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Douglas M. Kellner is George Kneller Chair in the Philosophy of Education at UCLA and is the author of many books on social theory, politics, history, and culture, including Television and the Crisis of Democracy (1990); The Persian Gulf TV War (1992); Media Culture (1995); Media Spectacle (2003); From 9/11 to Terror War: the Dangers of the Bush Legacy (2003); and Cinema Wars: Hollywood Film and Politics in the Bush-Cheney Era (Wiley-Blackwell, 2009).
Table of Contents
|Preface to the Second Edition||p. ix|
|About the Editors||p. xi|
|Adventures in Media and Cultural Studies: Introducing the KeyWorks||p. 1|
|Culture, Ideology, And Hegemony|
|Introduction to Part I||p. 27|
|The Ruling Class and the Ruling Ideas||p. 31|
|(i) History of the Subaltern Classes; (ii) The Concept of “Ideology”; (iii) Cultural Themes: Ideological Material||p. 34|
|The Work of Art in the Age of Mechanical Reproduction||p. 37|
|The Culture Industry: Enlightenment as Mass Deception||p. 53|
|The Public Sphere: An Encyclopedia Article||p. 75|
|Ideology and Ideological State Apparatuses (Notes Towards an Investigation)||p. 80|
|Social Life And Cultural Studies|
|Introduction to Part II||p. 89|
|(i) Operation Margarine; (ii) Myth Today||p. 95|
|The Medium is the Message||p. 100|
|The Commodity as Spectacle||p. 107|
|Introduction: Instructions on How to Become a General in the Disneyland Club||p. 110|
|Base and Superstructure in Marxist Cultural Theory||p. 115|
|(i) From Culture to Hegemony; (ii) Subculture: The Unnatural Break||p. 124|
|On the Politics of Empirical Audience Research||p. 145|
|Introduction to Part III||p. 163|
|Contribution to a Political Economy of Mass-Communication||p. 166|
|On the Audience Commodity and its Work||p. 185|
|A Propaganda Model||p. 204|
|Not Yet the Post-Imperialist Era||p. 231|
|Gendering the Commodity Audience: Critical Media Research, Feminism, and Political Economy||p. 242|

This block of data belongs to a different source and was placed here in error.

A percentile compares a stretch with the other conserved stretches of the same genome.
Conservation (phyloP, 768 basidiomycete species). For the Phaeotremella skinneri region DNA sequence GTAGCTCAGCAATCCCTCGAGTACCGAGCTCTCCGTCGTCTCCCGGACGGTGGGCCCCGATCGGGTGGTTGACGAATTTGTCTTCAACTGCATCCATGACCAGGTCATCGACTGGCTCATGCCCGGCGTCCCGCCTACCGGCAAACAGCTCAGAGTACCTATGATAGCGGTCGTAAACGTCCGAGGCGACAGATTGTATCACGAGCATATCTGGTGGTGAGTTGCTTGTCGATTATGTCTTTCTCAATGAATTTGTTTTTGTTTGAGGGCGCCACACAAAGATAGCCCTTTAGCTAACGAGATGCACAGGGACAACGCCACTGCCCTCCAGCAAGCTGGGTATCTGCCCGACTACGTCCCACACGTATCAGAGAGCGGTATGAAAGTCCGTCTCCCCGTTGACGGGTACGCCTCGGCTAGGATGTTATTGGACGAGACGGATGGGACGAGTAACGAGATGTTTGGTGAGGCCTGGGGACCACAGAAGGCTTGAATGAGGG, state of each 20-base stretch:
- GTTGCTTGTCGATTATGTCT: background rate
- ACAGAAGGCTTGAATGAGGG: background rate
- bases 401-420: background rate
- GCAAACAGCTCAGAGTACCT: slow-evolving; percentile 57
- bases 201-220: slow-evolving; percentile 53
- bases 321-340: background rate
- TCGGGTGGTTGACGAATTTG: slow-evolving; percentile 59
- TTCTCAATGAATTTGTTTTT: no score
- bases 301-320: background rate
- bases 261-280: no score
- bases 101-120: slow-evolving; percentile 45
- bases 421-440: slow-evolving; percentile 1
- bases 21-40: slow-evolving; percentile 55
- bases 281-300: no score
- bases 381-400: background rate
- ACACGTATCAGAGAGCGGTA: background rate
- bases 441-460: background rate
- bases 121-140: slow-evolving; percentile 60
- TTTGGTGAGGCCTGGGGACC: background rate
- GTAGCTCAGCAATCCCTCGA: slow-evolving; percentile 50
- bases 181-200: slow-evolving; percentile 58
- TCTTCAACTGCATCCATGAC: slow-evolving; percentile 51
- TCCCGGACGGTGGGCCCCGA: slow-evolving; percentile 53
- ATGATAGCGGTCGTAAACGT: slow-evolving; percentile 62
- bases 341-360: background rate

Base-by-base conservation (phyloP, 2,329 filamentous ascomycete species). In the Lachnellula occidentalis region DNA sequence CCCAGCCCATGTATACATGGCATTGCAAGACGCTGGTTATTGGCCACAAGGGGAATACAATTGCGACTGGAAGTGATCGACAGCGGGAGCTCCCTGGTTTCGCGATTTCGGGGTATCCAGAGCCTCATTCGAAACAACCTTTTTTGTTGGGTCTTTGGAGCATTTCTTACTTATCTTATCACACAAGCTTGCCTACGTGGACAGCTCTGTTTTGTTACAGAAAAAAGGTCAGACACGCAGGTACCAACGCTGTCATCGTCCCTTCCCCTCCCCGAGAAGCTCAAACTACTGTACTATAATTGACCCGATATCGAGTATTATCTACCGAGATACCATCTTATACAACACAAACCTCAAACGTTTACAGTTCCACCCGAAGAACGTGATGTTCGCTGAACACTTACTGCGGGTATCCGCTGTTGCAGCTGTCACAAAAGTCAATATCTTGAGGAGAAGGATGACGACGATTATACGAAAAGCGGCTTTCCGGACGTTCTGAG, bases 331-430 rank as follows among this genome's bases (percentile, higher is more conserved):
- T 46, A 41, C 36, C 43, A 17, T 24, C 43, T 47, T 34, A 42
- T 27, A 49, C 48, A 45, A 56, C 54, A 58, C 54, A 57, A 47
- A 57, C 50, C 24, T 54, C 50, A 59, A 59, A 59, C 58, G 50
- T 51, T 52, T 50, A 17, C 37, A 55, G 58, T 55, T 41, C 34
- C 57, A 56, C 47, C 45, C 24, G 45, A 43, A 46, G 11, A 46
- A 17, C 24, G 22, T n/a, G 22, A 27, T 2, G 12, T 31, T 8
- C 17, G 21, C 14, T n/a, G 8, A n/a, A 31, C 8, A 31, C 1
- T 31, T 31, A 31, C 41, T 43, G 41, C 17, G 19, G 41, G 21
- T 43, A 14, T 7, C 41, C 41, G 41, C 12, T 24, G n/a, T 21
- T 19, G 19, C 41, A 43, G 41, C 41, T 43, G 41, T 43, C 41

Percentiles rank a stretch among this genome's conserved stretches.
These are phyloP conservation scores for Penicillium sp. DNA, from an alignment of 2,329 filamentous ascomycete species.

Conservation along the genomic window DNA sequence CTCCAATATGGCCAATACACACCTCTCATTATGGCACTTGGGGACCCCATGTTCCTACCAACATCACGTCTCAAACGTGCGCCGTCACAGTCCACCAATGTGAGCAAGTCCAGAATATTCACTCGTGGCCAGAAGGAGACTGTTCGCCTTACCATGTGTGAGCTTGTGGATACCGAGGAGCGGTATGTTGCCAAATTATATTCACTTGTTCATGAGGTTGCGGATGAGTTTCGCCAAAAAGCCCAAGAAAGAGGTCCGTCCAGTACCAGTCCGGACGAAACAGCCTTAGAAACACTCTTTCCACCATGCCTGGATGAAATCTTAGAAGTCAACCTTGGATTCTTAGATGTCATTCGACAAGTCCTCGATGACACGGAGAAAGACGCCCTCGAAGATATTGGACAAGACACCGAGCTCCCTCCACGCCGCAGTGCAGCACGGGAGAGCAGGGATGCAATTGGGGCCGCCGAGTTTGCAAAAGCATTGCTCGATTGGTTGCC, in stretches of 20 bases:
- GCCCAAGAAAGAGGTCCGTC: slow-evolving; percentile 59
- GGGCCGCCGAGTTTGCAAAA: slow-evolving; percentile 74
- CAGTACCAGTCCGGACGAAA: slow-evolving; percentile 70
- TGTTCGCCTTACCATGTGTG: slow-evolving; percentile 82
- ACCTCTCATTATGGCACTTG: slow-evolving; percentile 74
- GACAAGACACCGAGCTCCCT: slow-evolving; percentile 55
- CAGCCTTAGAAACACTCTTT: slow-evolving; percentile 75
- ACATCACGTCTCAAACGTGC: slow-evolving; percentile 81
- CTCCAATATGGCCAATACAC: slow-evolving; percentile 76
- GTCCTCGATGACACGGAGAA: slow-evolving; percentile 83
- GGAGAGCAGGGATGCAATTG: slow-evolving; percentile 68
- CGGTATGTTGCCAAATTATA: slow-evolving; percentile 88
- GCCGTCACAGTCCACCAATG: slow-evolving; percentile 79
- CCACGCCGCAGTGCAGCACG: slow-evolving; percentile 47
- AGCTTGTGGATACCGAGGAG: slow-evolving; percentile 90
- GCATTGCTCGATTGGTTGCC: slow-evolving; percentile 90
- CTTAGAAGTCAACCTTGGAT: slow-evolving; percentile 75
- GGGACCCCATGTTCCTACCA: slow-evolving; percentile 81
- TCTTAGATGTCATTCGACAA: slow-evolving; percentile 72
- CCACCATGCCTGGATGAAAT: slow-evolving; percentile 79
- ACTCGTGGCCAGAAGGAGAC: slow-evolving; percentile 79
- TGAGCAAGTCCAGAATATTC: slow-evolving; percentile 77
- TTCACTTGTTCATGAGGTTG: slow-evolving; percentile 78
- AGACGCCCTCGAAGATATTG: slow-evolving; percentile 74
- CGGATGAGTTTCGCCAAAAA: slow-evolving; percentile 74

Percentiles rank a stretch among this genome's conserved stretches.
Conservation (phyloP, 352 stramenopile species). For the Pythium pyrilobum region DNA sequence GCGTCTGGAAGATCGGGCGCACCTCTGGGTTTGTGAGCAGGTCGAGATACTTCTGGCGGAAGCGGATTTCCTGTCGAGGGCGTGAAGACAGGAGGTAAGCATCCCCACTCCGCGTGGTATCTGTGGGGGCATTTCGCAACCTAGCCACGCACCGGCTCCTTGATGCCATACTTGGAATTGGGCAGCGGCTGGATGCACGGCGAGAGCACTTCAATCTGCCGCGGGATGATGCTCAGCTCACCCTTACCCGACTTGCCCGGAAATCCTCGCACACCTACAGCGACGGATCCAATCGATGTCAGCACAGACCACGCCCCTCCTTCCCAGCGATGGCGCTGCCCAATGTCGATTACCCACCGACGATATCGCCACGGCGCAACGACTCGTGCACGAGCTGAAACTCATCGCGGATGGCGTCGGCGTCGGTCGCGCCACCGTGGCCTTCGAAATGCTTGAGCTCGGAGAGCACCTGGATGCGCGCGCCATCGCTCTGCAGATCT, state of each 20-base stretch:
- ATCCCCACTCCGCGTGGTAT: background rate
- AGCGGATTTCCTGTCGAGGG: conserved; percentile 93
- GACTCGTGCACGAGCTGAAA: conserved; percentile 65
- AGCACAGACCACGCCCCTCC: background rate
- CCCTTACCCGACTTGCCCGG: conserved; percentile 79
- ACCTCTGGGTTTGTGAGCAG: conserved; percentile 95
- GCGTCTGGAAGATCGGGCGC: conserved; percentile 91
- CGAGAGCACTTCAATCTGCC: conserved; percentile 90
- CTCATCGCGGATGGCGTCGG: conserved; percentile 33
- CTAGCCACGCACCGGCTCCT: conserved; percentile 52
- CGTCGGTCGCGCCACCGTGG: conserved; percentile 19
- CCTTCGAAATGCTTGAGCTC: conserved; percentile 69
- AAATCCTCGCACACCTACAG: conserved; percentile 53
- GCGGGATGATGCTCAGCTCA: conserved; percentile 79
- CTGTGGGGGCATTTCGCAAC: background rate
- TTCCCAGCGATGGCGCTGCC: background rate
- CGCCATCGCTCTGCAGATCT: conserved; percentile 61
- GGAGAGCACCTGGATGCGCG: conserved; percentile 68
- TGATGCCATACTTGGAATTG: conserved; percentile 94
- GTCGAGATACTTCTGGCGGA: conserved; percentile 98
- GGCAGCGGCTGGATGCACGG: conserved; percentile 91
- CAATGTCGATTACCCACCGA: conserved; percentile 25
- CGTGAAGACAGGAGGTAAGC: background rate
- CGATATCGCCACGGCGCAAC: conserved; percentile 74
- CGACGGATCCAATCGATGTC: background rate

|(i) Introduction; (ii) The Aristocracy of Culture||p. 249|
|On Television||p. 253|
|The Politics Of Representation|
|Introduction to Part IV||p. 263|
|Visual Pleasure and Narrative Cinema||p. 267|
|The Readers and their Romances||p. 283|
|Eating the Other: Desire and Resistance||p. 308|
|Booty Call: Sex, Violence, and Images of Black Masculinity||p. 318|
|British Cultural Studies and the Pitfalls of Identity||p. 337|
|Under Western Eyes: Feminist Scholarship and Colonial Discourses||p. 347|
|Hybrid Cultures, Oblique Powers||p. 365|
|The Postmodern Turn, New Media And Social Networking|
|Introduction to Part V||p. 383|
|The Precession of Simulacra||p. 388|
|Postmodernism, or the Cultural Logic of Late Capitalism||p. 407|
|Feminism, Postmodernism and the “Real Me”||p. 433|
|Postmodern Virtualities||p. 442|
|Quentin Tarantino’s Star Wars?: Digital Cinema, Media Convergence, and Participatory Culture||p. 452|
|Alternative and Activist New Media: A Genre Framework||p. 471|
|Social Network Sites: Definition, History, and Scholarship d. m. boyd||p. 491|
|Globalization And Social Movements|
|Introduction to Part VI||p. 507|
|Disjuncture and Difference in the Global Cultural Economy||p. 511|
|The Global and the Local in International Communications||p. 524|
|The Homeland/Aztlán||p. 539|
|The Processes: From Nationalisms to Transnationalisms||p. 545|
|Globalization as Hybridization||p. 567|
|(Re)Asserting National Television and National Identity Against the Global, Regional, and Local Levels of World Television||p. 582|
|Oppositional Politics and the Internet: A Critical/Reconstructive Approach||p. 597|
|Table of Contents provided by Publisher. All Rights Reserved.|